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Corsair’s first gaming laptop is powerful, thin, and comes with a surprise up its sleeve

Corsair Voyager a1600 Side View
(Image credit: Corsair)

Corsair has announced a new gaming laptop over at Computex, marking the first time that the hardware maker has dipped its toes in notebook waters.

Corsair’s Voyager a1600 AMD Advantage Edition runs with all-Team Red hardware as you might expect given the name, utilizing Ryzen 6000 mobile CPUs in combination with Radeon RX 6800M graphics.

Aimed at gamers, along with streamers and content creators, there are two models of the Voyager a1600, the more affordable one running with an AMD Ryzen 7 6800HS processor, 32GB of Corsair DDR5 system RAM, and a 1TB PCIe 4.0 NVMe SSD.

The difference with the higher-tier model is that it ups the CPU to a Ryzen 9 6900HS, and the RAM loadout to 64GB, with a 2TB PCIe SSD. Otherwise, these Voyager models are the same, and both are equipped with an AMD Radeon RX 6800M GPU, along with a 16-inch IPS screen that offers a resolution of 2,560 x 1,600 (and a 240Hz refresh rate, with AMD FreeSync on-board).

As an all-AMD machine, you get the benefit of several of Team Red’s synergistic technologies like SmartShift MAX (to intelligently redistribute power between the CPU and GPU as needed), and Smart Access Memory (or SAM, which boosts frame rates by allowing the processor full access to GPU memory – it’s AMD’s take on Resizable Bar, basically).

Corsair is also underlining the effectiveness of the cooling system used in the Voyager, which is an advanced spin on a vapor chamber design, apparently a key factor in keeping temps down while allowing the laptop to be thin – the Voyager is a hair under 20mm.

Corsair Voyager a1600 Keyboard Deck

(Image credit: Corsair)

There’s also a focus on cool stuff for streamers, with Elgato (an outfit that specializes in streaming and capture tech, and is owned by Corsair) providing its Stream Deck software, tied in with 10 customizable shortcut buttons in a touch panel above the keyboard to allow streamers to easily invoke whatever they need with a single tap. You also get a 1080p ‘streaming grade’ webcam and directional 4-mic array.

You’d expect a gaming keyboard, and you’ll get one: a full-size affair with Cherry MX Ultra-Low Profile mechanical switches and RGB backlighting. Also worth noting is that there’s a gap at the bottom of the laptop lid that means the touch buttons are still showing even if the notebook is closed (and this gives the Voyager something of a different aesthetic, too).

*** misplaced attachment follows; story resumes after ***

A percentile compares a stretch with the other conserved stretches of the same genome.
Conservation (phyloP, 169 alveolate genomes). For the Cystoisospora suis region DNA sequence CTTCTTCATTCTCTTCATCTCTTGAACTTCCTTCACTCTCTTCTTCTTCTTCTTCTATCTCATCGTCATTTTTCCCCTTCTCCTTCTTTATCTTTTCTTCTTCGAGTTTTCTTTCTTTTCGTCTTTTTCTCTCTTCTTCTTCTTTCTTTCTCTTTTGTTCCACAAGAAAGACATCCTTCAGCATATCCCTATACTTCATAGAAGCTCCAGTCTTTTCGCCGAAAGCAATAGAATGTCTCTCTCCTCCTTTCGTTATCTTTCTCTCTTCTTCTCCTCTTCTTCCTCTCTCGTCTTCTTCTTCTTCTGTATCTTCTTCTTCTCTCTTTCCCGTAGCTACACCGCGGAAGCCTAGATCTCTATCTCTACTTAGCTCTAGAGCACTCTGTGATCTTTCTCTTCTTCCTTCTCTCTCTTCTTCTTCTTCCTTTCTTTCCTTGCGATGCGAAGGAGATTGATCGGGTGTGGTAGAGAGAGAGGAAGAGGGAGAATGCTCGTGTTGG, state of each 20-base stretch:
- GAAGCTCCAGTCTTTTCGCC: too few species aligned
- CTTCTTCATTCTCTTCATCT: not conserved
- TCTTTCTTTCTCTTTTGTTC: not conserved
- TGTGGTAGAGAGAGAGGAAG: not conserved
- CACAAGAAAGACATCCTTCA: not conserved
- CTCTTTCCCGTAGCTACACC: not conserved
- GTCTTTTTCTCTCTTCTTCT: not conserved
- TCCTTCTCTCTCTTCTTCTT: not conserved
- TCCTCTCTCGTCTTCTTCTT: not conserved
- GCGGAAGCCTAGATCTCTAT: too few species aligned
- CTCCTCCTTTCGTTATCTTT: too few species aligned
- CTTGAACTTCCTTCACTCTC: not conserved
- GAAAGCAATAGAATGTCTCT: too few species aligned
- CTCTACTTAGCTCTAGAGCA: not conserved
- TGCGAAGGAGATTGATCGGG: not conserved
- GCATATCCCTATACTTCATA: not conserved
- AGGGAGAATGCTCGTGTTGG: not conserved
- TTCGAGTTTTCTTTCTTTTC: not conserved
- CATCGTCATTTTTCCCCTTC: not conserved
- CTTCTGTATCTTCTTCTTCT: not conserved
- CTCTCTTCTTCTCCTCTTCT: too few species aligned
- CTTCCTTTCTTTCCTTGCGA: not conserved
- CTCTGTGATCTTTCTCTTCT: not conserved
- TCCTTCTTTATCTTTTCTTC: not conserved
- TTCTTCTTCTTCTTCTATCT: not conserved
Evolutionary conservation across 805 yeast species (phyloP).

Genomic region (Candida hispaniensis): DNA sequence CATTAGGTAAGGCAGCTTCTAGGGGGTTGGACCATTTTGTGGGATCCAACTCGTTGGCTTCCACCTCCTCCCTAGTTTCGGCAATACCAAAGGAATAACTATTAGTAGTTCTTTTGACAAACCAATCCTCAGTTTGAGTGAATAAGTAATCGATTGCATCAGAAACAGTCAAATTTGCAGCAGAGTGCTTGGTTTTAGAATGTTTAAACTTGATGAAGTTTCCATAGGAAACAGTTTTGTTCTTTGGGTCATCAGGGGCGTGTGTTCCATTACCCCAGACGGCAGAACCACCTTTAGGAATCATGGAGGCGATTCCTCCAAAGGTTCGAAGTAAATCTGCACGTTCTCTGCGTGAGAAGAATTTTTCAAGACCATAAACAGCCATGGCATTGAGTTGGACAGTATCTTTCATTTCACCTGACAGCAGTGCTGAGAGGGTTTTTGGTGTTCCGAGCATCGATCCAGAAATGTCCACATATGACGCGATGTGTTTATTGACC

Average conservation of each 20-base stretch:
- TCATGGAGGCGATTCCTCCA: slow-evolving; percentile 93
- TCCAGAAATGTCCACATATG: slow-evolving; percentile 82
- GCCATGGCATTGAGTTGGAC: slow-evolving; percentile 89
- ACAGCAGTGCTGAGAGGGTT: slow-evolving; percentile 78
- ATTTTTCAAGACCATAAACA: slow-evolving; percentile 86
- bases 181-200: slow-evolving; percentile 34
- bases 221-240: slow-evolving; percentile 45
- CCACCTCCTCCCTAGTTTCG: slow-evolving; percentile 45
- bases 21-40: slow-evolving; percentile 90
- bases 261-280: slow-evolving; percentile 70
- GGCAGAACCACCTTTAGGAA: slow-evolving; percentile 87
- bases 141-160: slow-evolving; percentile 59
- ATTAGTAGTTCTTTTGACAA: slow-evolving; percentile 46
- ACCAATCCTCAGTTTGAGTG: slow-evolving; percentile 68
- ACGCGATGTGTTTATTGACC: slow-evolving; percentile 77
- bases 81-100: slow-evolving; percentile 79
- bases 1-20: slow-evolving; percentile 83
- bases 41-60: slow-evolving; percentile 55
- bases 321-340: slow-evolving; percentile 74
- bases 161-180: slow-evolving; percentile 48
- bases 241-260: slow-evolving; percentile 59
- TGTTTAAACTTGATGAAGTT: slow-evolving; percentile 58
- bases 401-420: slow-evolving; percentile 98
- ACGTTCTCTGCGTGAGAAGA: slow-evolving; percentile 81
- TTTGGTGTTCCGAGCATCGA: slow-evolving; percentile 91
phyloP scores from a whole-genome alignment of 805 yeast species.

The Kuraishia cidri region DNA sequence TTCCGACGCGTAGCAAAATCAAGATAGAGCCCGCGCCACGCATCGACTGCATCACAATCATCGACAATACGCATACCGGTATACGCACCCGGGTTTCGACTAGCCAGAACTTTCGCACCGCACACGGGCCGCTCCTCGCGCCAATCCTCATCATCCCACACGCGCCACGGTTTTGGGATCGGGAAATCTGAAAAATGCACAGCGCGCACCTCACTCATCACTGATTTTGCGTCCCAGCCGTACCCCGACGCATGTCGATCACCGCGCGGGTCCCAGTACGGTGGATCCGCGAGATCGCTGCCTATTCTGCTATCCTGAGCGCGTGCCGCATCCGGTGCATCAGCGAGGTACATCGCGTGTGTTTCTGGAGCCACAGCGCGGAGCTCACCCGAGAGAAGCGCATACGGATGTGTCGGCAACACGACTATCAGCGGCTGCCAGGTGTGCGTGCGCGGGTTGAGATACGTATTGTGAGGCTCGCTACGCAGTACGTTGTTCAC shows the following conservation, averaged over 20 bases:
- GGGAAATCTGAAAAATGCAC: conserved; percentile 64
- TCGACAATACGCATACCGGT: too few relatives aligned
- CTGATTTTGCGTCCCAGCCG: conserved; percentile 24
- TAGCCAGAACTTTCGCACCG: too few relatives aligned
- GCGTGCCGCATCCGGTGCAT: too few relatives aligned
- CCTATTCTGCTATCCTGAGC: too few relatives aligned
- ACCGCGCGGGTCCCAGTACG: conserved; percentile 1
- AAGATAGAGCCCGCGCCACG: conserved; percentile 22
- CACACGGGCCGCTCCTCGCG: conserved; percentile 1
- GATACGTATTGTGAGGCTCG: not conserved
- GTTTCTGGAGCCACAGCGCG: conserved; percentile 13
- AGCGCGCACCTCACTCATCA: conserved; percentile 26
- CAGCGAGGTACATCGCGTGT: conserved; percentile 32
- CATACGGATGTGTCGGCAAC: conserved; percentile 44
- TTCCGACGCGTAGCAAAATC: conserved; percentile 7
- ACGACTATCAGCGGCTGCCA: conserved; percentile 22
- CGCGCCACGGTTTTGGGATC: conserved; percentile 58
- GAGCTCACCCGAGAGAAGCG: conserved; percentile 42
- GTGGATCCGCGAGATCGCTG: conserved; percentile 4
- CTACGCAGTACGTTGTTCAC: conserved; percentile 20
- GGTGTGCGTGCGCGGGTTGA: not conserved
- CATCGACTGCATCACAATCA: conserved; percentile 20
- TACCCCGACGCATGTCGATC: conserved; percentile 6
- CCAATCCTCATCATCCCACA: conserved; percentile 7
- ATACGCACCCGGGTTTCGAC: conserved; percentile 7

We don’t know when the Corsair Voyager a1600 will hit the shelves yet, but we do know how much the two different models will retail at in the US: $2,700 (around £2,150, AU$3,800) and $3,000 (around £2,400, AU$4,200) for the Ryzen 7 and Ryzen 9-powered versions respectively.


Analysis: Something a bit different – but a somewhat niche proposition

It’s interesting to see Corsair’s debut in the gaming laptop world, capitalizing on that AMD synergy with the likes of SAM – and maybe even AMD’s smart storage tech, as was previously rumored, but that wasn’t mentioned at this launch – and doing something different for streamers.

Certainly, there’s a neat extra in terms of the software for streamers and integrated touch panel (which also sports a central display that can, for example, show your remaining battery charge). Of course, most streamers will prefer to do their job at a desk, and therefore with a desktop PC you’d imagine, but still – there’s nothing wrong with alternative options on the table (or on the lap, perhaps – or maybe not).

The Voyager isn’t a cheap laptop, but it packs a good amount of power into what is a pretty thin and relatively light (2.4kg) gaming notebook, with some interesting new ideas. How much appeal the ‘mobile streaming’ angle will have, well, we’ll just have to see…

This year, Computex is once again virtual, but we'll still be bringing you all the breaking computing news and launches as they happen, so make sure you check out all of TechRadar's Computex 2022 coverage.

Darren is a freelancer writing news and features for TechRadar (and occasionally T3) across a broad range of computing topics including CPUs, GPUs, various other hardware, VPNs, antivirus and more. He has written about tech for the best part of three decades, and writes books in his spare time (his debut novel - 'I Know What You Did Last Supper' - was published by Hachette UK in 2013).